In this case, as with many others, the Maori child has been placed with a white family for years and told they are staying with that white family permanently, to rip a child from the bandages of emotional healing and sense of security for some dogmatic implementation of woke critical race theory is the kind of zealotry that burns books!

The Judge didn’t bully this testimony out of Oranga Tamariki, and even if he did, what has been exposed is so damning that it justified bullying.

To attempt to intervene in the sacrosanctness of our independent judiciary so racist practices by Oranga Tamariki can be hidden is so disbelievingly outside the norms of our system it’s almost a Donald Trump level molestation of due process.

It is insulting to our collective intelligence that a story of two toffs running off to Queenstown has had more air time than this woke tyranny at work on vulnerable children!

This case mattered because it’s a test case for a whole bunch of these reverse uplifts by Oranga Tamariki. In another case, Oranga Tamariki have gagged Newsroom and other media covering the case of 4 Maori children who were placed with a white step-family for 4 years and told it was a ‘forever home’. The white step parents sold their home and bought a bigger house so the kids could have their own rooms only to have the exact same woke critical race theory ban them from having the 4 children despite being told they were.

If dogma is trumping the actual welfare of children, we have entered a quasi religious belief system as social policy stage and the Identity Politics Left have to be taken harshly to task for such egregious conclusions!

I note Damien’s column isn’t being promoted on their front page which highlights the nervousness Stuff has about remaining a critical voice when it comes to challenging woke dogma.

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34 COMMENTS

  1. My neighbour for around twenty years is fluent in Te Reo and a kaumatua in for our local Bay of Plenty hapu. His children went to Kohanga Reo with my children and are now adults. Some take a keen interest in their Maori heritage, some less so.
    We talked about this over beer on the veranda a few years ago. My friend and neighbour pointed out that some people take an immediate interest in Maoritanga, some develop it over time.
    He then opened up and revealed that while still a toddler he was removed from his birth whanau. He grew up in Southland as the fostered child of pakeha parents( actually Scottish immigrants).
    He was raised in a healthy, happy home and it was his foster parents who encouraged him to not be a ‘brown pakeha”. ”They helped me be a Maori” said Reg.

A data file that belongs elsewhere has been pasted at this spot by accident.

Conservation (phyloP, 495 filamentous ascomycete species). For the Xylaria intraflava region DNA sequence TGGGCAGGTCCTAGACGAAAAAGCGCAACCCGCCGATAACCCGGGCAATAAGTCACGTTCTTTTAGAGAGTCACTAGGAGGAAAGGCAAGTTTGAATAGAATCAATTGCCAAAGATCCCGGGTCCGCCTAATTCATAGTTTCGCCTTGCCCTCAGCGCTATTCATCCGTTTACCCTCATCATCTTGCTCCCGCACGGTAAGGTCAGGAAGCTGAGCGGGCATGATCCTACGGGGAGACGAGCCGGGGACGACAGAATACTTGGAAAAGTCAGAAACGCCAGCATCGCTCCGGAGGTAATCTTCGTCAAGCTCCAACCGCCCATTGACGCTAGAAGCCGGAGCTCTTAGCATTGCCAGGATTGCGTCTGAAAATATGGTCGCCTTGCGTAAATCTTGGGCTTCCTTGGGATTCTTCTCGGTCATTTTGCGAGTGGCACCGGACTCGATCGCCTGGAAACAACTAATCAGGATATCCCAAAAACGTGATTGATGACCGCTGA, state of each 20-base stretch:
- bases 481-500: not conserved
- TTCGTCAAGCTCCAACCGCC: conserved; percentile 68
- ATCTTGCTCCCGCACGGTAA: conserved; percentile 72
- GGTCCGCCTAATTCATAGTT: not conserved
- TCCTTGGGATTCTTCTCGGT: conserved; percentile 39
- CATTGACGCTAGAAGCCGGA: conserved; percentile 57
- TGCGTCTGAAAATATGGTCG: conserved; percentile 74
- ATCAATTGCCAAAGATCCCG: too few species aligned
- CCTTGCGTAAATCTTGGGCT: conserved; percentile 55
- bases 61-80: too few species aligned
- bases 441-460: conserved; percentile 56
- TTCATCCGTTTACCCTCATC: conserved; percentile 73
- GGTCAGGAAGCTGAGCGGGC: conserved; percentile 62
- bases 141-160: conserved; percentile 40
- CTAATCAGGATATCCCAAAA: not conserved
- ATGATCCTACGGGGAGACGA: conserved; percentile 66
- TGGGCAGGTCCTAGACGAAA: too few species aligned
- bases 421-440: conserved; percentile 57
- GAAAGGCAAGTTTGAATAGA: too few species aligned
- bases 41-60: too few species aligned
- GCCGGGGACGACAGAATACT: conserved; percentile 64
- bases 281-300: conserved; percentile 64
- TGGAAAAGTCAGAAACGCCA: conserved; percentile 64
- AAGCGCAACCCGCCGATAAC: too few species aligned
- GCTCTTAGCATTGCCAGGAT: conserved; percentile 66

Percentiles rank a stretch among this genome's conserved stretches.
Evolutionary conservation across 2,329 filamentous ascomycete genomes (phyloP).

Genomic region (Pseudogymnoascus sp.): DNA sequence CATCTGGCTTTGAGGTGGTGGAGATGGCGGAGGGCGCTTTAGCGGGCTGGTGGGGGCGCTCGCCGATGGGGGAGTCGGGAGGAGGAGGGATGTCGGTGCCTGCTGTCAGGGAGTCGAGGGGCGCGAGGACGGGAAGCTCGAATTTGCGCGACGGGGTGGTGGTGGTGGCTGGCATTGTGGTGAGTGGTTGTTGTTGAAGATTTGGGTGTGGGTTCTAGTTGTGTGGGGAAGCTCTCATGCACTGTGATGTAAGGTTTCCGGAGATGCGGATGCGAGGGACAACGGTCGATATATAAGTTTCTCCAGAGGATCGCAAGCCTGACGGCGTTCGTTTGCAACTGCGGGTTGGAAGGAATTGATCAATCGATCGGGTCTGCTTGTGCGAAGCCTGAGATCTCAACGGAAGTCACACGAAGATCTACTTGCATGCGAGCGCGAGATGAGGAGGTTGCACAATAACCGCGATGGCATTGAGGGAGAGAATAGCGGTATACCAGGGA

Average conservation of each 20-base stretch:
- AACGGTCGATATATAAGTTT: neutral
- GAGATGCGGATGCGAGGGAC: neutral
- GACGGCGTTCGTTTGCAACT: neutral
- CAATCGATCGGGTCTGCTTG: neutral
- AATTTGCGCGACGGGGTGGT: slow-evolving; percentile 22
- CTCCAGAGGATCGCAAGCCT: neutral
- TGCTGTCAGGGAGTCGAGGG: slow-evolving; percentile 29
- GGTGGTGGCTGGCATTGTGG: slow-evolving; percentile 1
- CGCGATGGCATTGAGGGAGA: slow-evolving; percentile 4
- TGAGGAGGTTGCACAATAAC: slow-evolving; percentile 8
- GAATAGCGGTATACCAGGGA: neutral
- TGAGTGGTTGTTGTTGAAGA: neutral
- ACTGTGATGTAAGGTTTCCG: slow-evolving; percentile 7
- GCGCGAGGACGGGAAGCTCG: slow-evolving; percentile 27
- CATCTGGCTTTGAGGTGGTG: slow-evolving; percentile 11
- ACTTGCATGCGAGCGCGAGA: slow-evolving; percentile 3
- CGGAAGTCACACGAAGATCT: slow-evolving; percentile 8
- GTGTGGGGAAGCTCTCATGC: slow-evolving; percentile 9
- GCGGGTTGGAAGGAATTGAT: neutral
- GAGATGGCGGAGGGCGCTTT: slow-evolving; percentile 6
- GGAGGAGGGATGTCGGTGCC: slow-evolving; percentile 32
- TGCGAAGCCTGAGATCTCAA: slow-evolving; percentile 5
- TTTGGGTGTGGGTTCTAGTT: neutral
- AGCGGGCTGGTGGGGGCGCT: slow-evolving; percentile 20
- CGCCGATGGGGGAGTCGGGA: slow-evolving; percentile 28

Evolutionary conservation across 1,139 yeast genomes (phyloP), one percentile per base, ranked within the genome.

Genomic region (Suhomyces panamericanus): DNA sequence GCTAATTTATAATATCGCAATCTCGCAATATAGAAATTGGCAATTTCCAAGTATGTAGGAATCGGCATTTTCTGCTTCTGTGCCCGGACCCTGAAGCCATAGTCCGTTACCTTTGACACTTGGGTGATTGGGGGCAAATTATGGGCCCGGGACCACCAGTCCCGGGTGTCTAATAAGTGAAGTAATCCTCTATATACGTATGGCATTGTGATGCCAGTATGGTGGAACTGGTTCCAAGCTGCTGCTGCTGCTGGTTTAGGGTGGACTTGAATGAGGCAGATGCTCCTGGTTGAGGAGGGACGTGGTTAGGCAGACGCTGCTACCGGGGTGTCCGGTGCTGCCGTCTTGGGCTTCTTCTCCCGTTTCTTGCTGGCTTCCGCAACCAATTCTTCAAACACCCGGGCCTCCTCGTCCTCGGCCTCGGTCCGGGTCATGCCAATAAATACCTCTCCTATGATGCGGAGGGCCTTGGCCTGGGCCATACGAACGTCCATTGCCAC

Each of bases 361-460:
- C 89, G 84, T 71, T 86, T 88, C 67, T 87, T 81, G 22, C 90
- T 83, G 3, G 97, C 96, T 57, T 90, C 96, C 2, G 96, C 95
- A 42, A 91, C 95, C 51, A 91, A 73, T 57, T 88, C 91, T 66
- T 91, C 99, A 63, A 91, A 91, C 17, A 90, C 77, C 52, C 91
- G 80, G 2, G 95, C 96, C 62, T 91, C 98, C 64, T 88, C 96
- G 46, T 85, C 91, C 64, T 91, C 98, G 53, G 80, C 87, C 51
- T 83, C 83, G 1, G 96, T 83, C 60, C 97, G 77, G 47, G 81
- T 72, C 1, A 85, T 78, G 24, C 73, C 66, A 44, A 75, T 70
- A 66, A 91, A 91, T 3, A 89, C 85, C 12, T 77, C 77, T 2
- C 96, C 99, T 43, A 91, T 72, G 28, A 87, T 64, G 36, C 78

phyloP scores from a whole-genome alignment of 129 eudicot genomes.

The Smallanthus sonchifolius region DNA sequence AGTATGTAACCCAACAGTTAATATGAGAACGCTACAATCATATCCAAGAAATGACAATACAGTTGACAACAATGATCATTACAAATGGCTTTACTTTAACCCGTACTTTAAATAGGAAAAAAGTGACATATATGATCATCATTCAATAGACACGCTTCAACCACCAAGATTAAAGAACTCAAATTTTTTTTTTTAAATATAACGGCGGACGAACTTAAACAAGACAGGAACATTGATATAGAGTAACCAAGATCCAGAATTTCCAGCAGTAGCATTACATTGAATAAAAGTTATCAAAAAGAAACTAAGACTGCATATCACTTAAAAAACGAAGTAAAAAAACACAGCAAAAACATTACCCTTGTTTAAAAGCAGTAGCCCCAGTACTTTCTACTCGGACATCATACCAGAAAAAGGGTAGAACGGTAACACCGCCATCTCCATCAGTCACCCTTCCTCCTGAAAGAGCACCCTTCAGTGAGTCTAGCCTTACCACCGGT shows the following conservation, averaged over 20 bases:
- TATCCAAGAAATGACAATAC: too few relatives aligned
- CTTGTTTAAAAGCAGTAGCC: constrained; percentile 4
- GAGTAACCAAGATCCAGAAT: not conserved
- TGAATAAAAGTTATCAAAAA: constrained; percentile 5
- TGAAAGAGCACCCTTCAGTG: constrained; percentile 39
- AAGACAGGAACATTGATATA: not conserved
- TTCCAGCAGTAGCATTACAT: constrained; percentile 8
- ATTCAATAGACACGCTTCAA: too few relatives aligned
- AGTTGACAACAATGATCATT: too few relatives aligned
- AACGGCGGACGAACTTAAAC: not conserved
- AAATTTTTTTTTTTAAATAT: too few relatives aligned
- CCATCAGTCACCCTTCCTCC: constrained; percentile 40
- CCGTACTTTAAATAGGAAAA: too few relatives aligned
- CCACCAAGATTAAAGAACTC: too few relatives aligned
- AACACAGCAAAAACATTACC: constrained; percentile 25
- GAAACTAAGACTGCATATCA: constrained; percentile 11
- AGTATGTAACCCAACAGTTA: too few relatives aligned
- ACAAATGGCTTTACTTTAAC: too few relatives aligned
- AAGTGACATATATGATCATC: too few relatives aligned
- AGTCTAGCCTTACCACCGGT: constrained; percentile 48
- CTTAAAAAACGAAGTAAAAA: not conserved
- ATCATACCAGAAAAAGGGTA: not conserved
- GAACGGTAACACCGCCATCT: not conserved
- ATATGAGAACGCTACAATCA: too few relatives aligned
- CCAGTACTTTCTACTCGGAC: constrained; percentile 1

When he later had contact with his whanau he realised that alcoholism had blighted their lives and he was removed from their care because of injuries they had inflicted on him.
    I do not offer this as a solution to the complex situations that arise from children’s safety, cultural identity and all the other factors involved.
    I simply offer it as an example of a Maori New Zealander who was not prevented from identifying with his culture because of happy, healthy childhood with Pakeha parents.

  2. Surely unconditional love, care and stability are far more important than so called Tikanga values or principles? Also, if these values are so great and effective the. Why the appalling child abuse stats amongst Maori?

    Does love not transcend all? To accept the premise that Tikanga or the like is somehow more important for a child than unconditional love is racist, anachronistic and damaging to our society.

  3. OT mission statement says: “Our belief is that in the right environment, with the right people surrounding and nurturing them, any child can and should flourish.”
    That whole case (and others) goes against everything in that mission statement – which cleverly never mentions race…as it should be! I don’t think any of the case officers, let alone those in charge, or that arrogant CEO, have ever read their own mission statement. Such a load of lies, deceit and horseshit! This needs to be fixed right from the top. Jacinda could score a lot of points if she blew up the whole thing – and then put in place a better ‘non-racist’ entity that can live up to that mission statement. Does she care enough about it? Who knows?

  4. This government insists that what’s happening in NZ is not racial separatism – it’s “partnership”. But a government department is insisting that non-Maori guardians are not fit to raise Maori children who have been neglected or abused by their own families. How is that not separatism?